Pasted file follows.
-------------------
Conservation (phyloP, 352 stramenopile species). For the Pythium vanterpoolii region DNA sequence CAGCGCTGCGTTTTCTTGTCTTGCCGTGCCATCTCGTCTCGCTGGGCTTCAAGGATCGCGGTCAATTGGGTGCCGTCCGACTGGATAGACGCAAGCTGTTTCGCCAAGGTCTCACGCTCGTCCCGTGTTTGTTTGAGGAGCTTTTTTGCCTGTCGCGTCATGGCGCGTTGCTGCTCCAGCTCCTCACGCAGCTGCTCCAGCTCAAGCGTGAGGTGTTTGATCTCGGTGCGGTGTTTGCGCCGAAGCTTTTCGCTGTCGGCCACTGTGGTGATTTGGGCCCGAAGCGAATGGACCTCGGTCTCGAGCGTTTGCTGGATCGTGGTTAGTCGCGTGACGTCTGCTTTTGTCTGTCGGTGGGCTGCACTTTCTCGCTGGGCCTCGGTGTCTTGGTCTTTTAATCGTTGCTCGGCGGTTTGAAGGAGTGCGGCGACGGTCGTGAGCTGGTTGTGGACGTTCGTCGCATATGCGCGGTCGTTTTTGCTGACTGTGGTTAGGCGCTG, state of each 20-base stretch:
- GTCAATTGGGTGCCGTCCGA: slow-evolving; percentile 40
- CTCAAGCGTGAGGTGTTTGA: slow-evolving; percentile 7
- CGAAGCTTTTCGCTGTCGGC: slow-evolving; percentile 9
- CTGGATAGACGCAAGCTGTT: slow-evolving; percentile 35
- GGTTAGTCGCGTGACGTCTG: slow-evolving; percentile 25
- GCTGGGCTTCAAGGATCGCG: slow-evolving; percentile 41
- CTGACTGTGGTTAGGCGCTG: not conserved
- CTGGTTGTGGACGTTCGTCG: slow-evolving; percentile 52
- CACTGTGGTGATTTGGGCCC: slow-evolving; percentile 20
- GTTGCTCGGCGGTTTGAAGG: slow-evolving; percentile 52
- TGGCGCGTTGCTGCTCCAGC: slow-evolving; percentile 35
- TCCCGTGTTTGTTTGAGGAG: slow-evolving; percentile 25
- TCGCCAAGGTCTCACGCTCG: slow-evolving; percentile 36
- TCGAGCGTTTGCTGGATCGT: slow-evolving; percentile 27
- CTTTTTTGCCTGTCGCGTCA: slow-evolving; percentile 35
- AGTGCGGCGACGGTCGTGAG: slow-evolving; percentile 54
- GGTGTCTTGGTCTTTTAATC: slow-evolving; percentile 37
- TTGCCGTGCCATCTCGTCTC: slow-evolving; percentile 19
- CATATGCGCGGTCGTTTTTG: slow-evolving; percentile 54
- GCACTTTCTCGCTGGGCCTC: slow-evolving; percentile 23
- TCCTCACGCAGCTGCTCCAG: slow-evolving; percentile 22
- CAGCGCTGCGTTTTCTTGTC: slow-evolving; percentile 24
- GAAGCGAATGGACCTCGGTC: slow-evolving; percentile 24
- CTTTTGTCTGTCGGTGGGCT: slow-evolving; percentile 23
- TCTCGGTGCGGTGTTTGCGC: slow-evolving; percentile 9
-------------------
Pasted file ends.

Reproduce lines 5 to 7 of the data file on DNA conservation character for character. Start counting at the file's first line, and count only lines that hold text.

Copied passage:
- CTGGATAGACGCAAGCTGTT: slow-evolving; percentile 35
- GGTTAGTCGCGTGACGTCTG: slow-evolving; percentile 25
- GCTGGGCTTCAAGGATCGCG: slow-evolving; percentile 41